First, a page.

Consult the course Calendar for assignment due dates.

ASSESSMENT METHODS

For your formal work in the course, you are required to participate in six (6) graded online discussion forums, complete six (6) written assignments, and take two proctored online examinations—a midterm and a final. See below for more details.

Consult the course Calendar for assignment due dates.

Discussion Forums

In addition to an ungraded "Introductions" forum, Computer Architecture requires you to participate in six (6) graded class discussions forums.

Communication with the mentor and among fellow students is a critical component of online learning. Participation in online discussions involves two distinct assignments: an initial response to a posted question (discussion thread) and subsequent comments on classmates' responses.

You will be evaluated both on the quality of your responses (i.e., your understanding of readings, concepts, and ideas as demonstrated by well-articulated, critical thinking) and quantity of your participation (i.e., the number of times you participate meaningfully in the assigned forums). Responses and comments should be properly proofread and edited, professional, and respectful.

Meaningful participation in online discussions is relevant to the content, adds value, and advances the discussion. Comments such as "I agree" and "ditto" are not considered value-adding participation. Therefore, when you agree or disagree with a classmate, the reading, or your mentor, state and support your agreement or disagreement.

Review Forums

Each module of this course includes a Review Forum. This provides you with the opportunity to work collaboratively with your classmates to review material. This assignment is carried out on the class Discussion Board. Directions for the assignment are found in the individual modules.

Written Assignments

Computer Architecture has six (6) written assignments. For the assignment topics and questions, see the individual Assignment Modules. Take the time to familiarize yourself with these modules and read through the written assignment questions before you begin each reading assignment.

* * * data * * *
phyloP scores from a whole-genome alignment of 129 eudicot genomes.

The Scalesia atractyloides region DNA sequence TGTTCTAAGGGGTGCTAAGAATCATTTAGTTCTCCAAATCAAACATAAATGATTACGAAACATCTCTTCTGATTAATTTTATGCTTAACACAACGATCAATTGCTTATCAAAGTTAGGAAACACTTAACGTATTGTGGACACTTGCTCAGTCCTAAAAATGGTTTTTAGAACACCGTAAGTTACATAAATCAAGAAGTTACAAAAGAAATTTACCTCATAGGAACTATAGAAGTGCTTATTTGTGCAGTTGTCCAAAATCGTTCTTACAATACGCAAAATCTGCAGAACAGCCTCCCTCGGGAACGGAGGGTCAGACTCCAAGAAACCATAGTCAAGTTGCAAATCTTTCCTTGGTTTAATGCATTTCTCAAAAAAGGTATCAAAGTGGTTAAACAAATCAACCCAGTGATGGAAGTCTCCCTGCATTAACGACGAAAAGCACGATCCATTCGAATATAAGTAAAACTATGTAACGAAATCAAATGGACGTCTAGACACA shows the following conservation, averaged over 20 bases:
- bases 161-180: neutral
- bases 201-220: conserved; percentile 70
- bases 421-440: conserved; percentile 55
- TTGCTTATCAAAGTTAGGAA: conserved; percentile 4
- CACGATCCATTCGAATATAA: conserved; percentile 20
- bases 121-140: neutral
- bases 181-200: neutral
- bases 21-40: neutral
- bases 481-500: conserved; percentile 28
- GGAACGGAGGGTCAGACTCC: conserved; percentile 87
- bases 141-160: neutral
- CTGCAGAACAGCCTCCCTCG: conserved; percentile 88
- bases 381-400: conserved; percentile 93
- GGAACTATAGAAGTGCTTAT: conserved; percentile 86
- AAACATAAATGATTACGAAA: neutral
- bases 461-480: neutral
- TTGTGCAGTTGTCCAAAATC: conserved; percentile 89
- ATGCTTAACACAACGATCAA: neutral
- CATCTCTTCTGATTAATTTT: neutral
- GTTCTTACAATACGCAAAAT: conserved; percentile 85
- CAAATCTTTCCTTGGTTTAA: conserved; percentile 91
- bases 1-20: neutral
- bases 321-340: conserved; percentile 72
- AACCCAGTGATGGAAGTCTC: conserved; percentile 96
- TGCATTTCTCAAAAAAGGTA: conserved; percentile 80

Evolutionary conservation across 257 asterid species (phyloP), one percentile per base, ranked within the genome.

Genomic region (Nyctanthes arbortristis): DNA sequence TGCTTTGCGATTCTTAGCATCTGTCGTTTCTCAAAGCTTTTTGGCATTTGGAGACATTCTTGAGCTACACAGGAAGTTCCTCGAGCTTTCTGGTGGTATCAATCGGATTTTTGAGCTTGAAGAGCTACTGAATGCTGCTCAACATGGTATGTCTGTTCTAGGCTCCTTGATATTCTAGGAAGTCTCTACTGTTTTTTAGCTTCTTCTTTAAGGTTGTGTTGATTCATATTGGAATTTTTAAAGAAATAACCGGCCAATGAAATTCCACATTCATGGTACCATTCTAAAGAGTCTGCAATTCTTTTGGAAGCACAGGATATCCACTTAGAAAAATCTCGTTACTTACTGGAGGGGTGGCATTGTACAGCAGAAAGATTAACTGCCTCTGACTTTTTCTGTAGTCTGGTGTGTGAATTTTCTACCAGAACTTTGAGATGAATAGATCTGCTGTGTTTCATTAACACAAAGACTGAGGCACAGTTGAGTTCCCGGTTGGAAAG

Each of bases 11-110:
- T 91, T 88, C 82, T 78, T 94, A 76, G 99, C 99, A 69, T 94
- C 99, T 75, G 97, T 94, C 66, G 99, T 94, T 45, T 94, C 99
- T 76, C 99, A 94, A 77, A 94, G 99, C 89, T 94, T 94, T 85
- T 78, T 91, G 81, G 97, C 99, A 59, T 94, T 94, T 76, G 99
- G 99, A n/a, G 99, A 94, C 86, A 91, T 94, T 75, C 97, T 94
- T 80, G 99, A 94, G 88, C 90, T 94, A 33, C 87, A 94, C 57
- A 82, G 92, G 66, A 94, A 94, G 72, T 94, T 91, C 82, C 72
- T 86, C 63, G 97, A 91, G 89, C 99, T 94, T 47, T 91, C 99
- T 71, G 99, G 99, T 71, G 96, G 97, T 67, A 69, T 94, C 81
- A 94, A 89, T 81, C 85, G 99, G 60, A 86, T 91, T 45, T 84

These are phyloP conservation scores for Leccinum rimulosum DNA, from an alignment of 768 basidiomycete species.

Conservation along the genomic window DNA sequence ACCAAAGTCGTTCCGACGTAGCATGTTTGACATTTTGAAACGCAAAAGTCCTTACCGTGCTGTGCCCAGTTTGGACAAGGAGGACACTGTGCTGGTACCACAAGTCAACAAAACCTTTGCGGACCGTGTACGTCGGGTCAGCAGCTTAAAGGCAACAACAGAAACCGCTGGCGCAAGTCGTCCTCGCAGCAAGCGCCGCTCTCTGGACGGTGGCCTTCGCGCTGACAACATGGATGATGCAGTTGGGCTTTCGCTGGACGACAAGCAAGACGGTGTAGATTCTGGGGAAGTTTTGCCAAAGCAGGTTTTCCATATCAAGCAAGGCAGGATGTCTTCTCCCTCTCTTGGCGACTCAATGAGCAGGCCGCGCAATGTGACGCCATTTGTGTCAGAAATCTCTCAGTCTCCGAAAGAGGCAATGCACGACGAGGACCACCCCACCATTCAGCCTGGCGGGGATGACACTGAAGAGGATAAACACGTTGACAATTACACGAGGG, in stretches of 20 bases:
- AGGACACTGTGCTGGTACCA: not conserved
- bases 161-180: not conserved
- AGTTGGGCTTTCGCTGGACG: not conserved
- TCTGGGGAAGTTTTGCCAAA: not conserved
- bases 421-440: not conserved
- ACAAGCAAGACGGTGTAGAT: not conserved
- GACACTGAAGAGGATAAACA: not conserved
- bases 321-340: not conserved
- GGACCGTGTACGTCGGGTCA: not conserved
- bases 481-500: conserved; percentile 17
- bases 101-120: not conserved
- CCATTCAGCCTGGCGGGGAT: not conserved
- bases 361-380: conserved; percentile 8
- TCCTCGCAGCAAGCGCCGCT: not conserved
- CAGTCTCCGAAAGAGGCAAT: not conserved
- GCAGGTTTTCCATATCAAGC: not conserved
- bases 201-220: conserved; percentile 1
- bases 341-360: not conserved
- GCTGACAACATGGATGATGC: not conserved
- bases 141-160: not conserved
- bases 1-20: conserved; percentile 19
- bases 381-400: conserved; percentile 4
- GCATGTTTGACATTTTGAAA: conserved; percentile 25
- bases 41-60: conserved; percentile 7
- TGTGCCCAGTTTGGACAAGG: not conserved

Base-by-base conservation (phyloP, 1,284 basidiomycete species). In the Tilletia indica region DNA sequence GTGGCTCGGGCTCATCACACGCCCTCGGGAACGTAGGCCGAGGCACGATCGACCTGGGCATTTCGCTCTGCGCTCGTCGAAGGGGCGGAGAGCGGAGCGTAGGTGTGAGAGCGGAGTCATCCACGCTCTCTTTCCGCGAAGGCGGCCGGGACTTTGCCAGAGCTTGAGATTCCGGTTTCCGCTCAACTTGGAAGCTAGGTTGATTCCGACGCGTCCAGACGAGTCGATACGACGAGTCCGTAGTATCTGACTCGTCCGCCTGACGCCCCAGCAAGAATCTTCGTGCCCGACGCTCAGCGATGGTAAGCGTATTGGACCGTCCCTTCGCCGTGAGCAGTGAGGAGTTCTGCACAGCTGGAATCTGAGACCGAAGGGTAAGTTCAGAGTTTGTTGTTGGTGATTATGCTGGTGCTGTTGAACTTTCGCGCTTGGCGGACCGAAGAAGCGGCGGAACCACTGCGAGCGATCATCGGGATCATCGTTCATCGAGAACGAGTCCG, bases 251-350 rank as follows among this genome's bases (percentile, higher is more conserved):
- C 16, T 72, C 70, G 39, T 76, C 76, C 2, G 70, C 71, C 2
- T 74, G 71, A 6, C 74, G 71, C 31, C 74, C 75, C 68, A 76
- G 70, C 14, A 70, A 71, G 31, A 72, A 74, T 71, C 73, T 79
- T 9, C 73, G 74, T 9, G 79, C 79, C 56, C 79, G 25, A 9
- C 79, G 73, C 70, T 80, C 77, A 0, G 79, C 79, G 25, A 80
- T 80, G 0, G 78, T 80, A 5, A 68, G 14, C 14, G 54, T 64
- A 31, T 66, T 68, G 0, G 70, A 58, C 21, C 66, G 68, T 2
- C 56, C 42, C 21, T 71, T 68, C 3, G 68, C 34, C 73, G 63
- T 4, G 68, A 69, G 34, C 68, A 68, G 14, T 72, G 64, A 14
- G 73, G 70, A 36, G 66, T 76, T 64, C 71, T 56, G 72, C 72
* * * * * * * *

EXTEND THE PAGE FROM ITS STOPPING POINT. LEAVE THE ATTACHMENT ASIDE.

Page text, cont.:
Prepare your written assignments using whatever word processing program you have on your computer. Include your name at the top of the paper, as well as the course name and code and the semester and year in which you are enrolled.

Before submitting your first assignment, check with your mentor to determine whether your word processing software is compatible with your mentor's software. If so, you can submit your work as you prepared it. If not, save your assignment as a rich-text (.rtf) file, using the Save As command of your software program. Rich text retains basic formatting and can be read by any other word processing program.

Examinations

You are required to take two (2) closed-book, proctored online examinations: a midterm and a final. Each exam is two hours long. The midterm covers material in Modules 1 through 3.; the final covers all reading and assignments from Modules 4 through 6.  The exams include multiple choice, short answer, matching, and essay items. Both exams require that you use the College's Online Proctor Service (OPS). Please refer to the "Examinations and Proctors" section of the Online Student Handbook (see General Information area of the course Web site) for further information about scheduling and taking online exams and for all exam policies and procedures.

Online exams are administered through the course Web site. Consult the course Calendar for the official dates of exam weeks.

Statement about Cheating

You are on your honor not to cheat during an exam. Cheating means:

If there is evidence that you have cheated or plagiarized in an exam, the exam will be declared invalid, and you will fail the course.

GRADING AND EVALUATION

Your grade in the course will be determined as follows:

All activities will receive a numerical grade of 0–100. You will receive a score of 0 for any work not submitted. Your final grade in the course will be a letter grade. Letter grade equivalents for numerical grades are as follows:

A

=

93100

A–

=

9092

B+

=

8889

B

=

8387

B–

=

8082

C+

=

7879

C

=

7377

C–

=

7072

D

=

6069

F

=

Below 60

To receive credit for the course, you must earn a letter grade of C or better (for an area of study course) or D or better (for a nonarea of study course), based on the weighted average of all assigned course work (e.g., exams, assignments, discussion postings, etc.).

STRATEGIES FOR SUCCESS

First Steps to Success